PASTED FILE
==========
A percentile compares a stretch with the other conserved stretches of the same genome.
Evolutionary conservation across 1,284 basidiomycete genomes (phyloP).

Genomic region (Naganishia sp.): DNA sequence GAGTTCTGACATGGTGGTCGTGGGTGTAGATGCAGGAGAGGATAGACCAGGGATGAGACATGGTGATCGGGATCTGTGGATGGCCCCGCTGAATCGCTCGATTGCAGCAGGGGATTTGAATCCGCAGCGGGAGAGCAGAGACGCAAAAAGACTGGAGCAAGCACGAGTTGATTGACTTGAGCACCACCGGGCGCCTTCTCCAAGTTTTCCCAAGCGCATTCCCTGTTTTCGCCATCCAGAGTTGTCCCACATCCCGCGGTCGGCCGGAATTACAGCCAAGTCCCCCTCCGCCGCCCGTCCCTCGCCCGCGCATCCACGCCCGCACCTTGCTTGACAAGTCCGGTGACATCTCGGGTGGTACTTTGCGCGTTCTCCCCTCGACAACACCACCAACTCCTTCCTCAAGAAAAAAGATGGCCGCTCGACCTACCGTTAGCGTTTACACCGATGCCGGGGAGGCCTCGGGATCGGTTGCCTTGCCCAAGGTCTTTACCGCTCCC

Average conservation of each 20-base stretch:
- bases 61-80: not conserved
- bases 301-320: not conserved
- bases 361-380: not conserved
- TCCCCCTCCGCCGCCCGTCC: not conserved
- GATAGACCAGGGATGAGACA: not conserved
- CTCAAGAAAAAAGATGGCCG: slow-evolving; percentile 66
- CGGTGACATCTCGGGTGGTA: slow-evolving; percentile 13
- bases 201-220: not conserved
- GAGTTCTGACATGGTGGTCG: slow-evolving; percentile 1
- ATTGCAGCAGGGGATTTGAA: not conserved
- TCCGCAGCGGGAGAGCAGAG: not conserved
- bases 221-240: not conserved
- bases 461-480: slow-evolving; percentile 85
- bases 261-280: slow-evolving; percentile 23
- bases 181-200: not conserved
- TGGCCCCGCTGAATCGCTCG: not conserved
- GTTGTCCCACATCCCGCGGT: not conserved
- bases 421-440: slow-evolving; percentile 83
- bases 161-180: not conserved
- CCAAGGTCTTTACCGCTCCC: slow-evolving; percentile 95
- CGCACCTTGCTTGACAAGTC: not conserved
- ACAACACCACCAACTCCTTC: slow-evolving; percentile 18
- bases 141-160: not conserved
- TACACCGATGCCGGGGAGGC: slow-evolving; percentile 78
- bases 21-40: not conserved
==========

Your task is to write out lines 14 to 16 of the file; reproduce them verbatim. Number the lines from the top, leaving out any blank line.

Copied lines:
- ATTGCAGCAGGGGATTTGAA: not conserved
- TCCGCAGCGGGAGAGCAGAG: not conserved
- bases 221-240: not conserved